But after I was done speaking, every single one of them came up and hugged me, and I felt an immediate weight lifted off my shoulders. I knew I could handle this with their support. 

Tweet from @LAKings: When Chris Kingsley, head athletic trainer for the LA Kings, told GM Rob Blake he had cancer, Blake's first response: "You take care of others, now we've got to take care of you." 📰In his own words ���

When December 11th finally came around, it was an early start, but I didn't mind. I was used to getting up early to be at the rink before the team. I arrived at the hospital at 5:00 a.m., filled out my paperwork and had my vitals checked. I crawled into the warm hospital bed before the anesthesiologist came to greet me. 

"I'm not leaving your side," she said, trying to comfort me. "You'll see me when you go to sleep, and you'll see me when you wake up."  

"Boy…I hope that's true," I said, half-joking.

Six hours later, the anesthesiologist was right. Still in a haze, I woke up and immediately asked my wife and my daughter how the surgery went. That's when my wife said the four words I had been waiting to hear.

"You're surgically cancer-free." 

I must've asked that same question about six times, because it just wasn't registering with me. That, or they gave me some really good anesthesia… one of the two. 

After a long recovery period, where I was mostly bed-ridden and missed about 20 games, I am happy to be working full-time again and back to 'normal.'

I'm sharing my story with you because I want to be an advocate for men's health. Prostate cancer can happen to any man - you, your dad, brother or son are not invincible.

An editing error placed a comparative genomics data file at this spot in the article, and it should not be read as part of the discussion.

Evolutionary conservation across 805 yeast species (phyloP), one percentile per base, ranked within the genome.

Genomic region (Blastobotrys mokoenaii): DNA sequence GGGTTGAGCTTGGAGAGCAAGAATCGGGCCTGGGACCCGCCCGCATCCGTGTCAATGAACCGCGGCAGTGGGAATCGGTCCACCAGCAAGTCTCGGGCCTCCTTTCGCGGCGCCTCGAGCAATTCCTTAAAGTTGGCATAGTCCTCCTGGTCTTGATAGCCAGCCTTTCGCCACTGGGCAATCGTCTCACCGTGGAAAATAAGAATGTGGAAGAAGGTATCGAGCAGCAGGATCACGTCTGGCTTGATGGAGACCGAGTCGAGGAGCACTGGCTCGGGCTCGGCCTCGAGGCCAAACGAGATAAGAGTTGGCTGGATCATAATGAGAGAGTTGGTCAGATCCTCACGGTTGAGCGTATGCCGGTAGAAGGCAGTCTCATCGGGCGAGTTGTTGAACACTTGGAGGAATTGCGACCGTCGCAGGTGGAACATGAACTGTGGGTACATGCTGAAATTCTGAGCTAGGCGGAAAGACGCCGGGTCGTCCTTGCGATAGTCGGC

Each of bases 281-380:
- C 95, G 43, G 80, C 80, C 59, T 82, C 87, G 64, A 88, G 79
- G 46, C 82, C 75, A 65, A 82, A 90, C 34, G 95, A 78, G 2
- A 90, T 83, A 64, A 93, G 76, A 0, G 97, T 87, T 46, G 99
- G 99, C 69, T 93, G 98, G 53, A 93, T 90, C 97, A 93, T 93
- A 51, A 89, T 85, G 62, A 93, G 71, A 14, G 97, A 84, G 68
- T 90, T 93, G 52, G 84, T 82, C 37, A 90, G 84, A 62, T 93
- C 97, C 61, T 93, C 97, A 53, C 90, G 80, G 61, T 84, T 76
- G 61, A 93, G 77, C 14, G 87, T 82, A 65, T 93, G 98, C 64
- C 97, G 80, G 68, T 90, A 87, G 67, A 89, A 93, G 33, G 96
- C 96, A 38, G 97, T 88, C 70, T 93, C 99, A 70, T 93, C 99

Awareness and prevention are the keys. I had just come off one of the healthiest summer's in my career and had been taking care of myself when I was diagnosed. Had I not gone to my annual physical, I may not be here with you today. 

Shortly after hearing about my diagnosis, my brother went to get his PSA levels checked. Turns out, he also had high levels and was diagnosed with prostate cancer shortly after. His surgery was completed in August of 2019 and I'm happy to report he's doing well.

As for me, I've had normal follow up tests, which happen every three months. My fourth one was December 11 - fittingly, a full 365 days after my surgery. 

This November, I am proud to support the Movember initiative. I've been working in hockey for 22 years now, and if you can believe it, I've never had facial hair. But I couldn't think of a better reason to start growing a mustache and raise awareness.

My father has had a pretty impressive mustache for the 50 years I've been alive, so it's pretty cool that this time of year we can both rock our 'staches and stand together in support of a cause close to our hearts. 

I'll also be standing in unison with the players and fans, with our collective goal… to fight cancer.